More Experiences and Fewer Possessions: One of the Secrets to Happiness
Which do you remember in more detail, your most recent vacations or the day you bought your LCD TV or cell phone? What memory gives you the most joy?
Aristotle remarked centuries ago that “wealth as a whole consists in using things rather than in owning them,” and he actually was not that far off, even though the rampant consumerism that surrounds us often leads us to believe otherwise by overvaluing our possessions and undervaluing our experiences.
To Have vs. To Do
Psychologists at the University of Colorado devised a very interesting experiment to evaluate the amount of happiness that can be produced by the purchase of experiences or material things. Seventy people were recruited and divided into two groups. All of them had to write about the most recent purchase that had made them happy, but some were asked to share a personal experience while others had to talk about a material possession.
A week later, these people went back to the laboratory and read what they had written. Then they were asked to evaluate it, how happy and satisfied they felt with respect to their purchase, as well as how frequently they had recalled that purchase during the preceding days. The results of the experiment indicated that:
- Recalling experiences resulted in more happiness and more perceived value (considered a better investment) than did recalling the material things that were purchased.
- Those who had experiences not only had more positive memories than those who bought material things did but also thought about them more frequently.
So the findings revealed that the experiences produced more positive feelings and greater satisfaction. But why? Why do we get so excited when we think about the car, computer, or iPhone we’re going to buy only to find out afterwards that it loses its appeal? There are at least 4 reasons:
Reason #1: Buying material things stresses us out more.
A series of experiments conducted by psychologists at Cornell University discovered that buying material things is much more complicated than buying experiences; that is, it takes more work to decide what type of TV or phone we want to buy than it does to choose a vacation destination or a restaurant to go to for dinner.
Because it is decidedly easier to compare material things than experiences, we do many more comparisons per hour when deciding on a material thing to purchase than when choosing an experience. And we make comparisons both before and after a purchase.
Prior to a purchase, we worry more about making sure that we’re not going to regret our choice in the case of material things. But it seems that the martyrdom does not end with the decision, because after the purchase of a material thing, we proceed to continually mull over the decision we made and tend to feel less satisfied with the purchase because we keep on comparing it over and over again with the other options we had at our disposal. In short, buying material things is not only much more stressful but also less satisfactory.
Reason #2: Experiences improve over time, but material things do not.
Each experience is unique and leaves a profound impression on our emotional memory. From this perspective, we can say that it works in our favor that, unlike with material possessions, we find it very difficult to make comparisons among our experiences. If we add to this that normally with the passage of time we tend to reinterpret our memories of the pleasant experiences we have had more positively, we can then see why putting our money into experiences almost always turns out to be a wise investment.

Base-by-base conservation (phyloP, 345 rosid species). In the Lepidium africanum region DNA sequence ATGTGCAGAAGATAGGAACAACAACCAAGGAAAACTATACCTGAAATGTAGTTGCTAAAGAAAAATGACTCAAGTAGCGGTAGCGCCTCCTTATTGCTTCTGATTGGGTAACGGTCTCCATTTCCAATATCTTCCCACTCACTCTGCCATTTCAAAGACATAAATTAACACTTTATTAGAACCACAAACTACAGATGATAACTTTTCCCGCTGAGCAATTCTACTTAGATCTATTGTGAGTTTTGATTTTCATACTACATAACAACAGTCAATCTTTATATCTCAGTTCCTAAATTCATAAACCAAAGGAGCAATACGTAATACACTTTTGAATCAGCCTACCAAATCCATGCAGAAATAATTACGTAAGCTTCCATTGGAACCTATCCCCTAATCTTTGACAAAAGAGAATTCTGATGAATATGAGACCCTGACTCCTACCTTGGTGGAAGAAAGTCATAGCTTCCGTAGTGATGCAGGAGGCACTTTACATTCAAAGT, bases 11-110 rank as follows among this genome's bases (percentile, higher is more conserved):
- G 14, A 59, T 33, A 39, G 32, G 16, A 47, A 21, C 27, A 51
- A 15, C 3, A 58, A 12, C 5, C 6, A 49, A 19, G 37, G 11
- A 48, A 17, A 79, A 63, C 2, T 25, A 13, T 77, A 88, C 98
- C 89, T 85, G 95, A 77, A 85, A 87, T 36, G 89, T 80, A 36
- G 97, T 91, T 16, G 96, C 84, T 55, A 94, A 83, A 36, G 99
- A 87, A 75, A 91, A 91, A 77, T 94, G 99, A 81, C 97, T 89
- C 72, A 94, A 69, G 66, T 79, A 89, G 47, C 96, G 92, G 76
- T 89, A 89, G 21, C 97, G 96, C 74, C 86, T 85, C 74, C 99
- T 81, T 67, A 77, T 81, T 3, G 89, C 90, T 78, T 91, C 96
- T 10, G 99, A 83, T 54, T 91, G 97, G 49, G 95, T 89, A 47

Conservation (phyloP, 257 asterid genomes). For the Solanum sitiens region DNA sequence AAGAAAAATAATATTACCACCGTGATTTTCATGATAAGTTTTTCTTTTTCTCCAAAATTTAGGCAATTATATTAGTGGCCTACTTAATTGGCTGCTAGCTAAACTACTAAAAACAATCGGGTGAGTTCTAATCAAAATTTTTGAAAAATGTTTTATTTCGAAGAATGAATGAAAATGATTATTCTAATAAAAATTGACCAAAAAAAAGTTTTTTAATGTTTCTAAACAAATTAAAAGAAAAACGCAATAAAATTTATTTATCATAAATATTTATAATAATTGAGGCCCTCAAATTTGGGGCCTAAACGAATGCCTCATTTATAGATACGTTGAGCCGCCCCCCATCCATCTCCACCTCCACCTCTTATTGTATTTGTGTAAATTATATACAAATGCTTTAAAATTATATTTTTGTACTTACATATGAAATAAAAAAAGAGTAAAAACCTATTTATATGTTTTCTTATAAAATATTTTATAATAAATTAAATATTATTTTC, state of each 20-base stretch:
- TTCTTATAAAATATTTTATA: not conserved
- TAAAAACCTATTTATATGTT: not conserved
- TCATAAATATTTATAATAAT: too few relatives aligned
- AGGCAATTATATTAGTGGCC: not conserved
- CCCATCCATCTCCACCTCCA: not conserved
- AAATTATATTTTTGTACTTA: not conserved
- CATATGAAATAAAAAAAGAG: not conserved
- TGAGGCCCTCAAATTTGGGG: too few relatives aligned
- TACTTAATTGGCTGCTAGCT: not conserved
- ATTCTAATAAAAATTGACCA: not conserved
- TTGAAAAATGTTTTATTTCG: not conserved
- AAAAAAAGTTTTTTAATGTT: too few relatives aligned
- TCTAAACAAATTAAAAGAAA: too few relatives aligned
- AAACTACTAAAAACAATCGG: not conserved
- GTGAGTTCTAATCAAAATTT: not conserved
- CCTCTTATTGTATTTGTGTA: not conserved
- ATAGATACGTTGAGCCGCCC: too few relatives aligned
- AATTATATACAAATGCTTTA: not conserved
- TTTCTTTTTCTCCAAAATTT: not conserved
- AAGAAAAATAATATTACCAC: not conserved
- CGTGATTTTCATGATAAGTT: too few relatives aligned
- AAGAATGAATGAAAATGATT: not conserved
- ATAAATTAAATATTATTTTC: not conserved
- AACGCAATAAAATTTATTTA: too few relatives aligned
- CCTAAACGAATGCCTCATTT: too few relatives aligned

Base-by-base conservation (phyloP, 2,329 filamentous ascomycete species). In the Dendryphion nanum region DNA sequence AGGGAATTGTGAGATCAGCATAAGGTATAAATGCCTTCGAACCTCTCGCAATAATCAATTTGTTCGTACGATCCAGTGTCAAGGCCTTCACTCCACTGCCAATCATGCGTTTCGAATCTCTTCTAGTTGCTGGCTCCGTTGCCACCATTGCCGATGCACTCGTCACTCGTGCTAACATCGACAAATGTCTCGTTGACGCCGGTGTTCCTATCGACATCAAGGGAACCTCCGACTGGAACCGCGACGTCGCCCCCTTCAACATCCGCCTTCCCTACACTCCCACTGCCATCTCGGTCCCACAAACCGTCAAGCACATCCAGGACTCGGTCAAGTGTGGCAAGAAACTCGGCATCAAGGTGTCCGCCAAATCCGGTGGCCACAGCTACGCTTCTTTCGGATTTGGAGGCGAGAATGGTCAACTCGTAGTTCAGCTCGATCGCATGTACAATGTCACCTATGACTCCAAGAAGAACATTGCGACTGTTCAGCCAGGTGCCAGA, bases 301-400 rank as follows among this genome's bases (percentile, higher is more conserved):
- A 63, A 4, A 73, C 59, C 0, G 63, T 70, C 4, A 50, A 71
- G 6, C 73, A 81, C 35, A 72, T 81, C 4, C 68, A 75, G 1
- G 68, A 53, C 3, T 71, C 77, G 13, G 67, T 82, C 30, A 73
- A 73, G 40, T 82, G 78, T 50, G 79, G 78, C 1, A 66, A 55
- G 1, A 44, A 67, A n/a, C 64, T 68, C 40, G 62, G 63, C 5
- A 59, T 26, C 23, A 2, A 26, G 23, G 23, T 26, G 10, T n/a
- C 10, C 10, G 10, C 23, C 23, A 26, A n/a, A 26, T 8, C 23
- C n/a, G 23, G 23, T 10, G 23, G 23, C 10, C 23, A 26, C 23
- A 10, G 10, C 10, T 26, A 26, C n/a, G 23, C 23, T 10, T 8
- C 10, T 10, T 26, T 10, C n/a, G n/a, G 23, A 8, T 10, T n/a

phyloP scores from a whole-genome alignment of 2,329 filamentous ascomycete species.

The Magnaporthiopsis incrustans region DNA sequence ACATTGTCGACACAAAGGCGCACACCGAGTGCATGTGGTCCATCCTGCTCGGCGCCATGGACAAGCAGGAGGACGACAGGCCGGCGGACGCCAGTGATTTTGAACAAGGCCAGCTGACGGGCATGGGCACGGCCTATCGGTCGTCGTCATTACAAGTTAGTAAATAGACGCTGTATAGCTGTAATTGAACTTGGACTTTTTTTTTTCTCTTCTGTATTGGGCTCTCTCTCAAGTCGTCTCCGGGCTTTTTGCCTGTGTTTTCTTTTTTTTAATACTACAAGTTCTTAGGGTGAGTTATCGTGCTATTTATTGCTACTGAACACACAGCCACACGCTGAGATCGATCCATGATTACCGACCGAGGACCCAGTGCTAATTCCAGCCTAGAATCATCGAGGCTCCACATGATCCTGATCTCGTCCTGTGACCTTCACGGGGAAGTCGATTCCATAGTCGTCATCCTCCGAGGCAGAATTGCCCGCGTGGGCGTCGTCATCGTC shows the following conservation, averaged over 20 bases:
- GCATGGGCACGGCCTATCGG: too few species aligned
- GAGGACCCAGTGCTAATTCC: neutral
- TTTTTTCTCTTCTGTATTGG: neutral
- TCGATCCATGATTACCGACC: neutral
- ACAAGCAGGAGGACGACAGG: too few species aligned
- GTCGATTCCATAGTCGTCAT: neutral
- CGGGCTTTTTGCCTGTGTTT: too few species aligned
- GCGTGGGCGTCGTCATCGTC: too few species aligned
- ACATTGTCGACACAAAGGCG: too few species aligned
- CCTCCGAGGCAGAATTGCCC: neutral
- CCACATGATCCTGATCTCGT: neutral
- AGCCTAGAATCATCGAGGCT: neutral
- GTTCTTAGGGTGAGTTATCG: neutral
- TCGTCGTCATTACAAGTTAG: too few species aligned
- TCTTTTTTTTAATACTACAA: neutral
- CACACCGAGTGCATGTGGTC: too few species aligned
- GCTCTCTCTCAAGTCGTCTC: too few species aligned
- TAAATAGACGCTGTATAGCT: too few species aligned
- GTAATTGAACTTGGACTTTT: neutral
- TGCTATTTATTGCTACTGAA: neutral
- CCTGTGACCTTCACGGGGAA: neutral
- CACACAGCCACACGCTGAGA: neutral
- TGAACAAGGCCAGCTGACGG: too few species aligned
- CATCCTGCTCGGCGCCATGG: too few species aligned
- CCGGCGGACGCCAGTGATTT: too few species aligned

With material things, the opposite tends to happen: Material things go out of style, we get used to them, and we see new models come out, so they cease being as attractive as when we bought them.
In other words, our memories of the pleasant experiences we have had usually improve over time, while the enjoyment of the things that we have purchased tends to decrease.
Reason #3: Experiences form a part of our identity.
Experiences, more so than what we own, also make us happier because we consider them a more valuable and fundamental part of our identity. What we experience makes us what we are—what you possess, not so much. A person’s life is the sum of his or her experiences. The accumulation of rewarding experiences makes us consider our life more rewarding as well. So, in general, people consider our experiences more self-defining than the material things we buy. This is another reason why a good experience feels more fulfilling than a good purchase, at least in the long run.
Reason #4: Experiences connect us with others.
Last but not least, experiences almost always involve other people, and we know that time spent with the people we love often makes for very rewarding experiences. In general, having satisfying social interactions increases our wellbeing, and experiences, in turn, make us increase our interaction with other people, either because we share experiences directly with others or because we love to tell our friends, family members, or coworkers about them later.
In conclusion, the next time you find yourself with some money in your pocket, you’re better off not giving it a second thought: it’s best to spend it on experiences. They will make you happier.
Carter, T. J., & Gilovich, T. (2010). The relative relativity of material and experiential purchases. Journal of Personality and Social Psychology, 98, 146-159.
Van Boven, l., & Gilovich, T. (2003). To do or to have? That is the question. Journal of Personality and Social Psychology, 85, 1193-1202.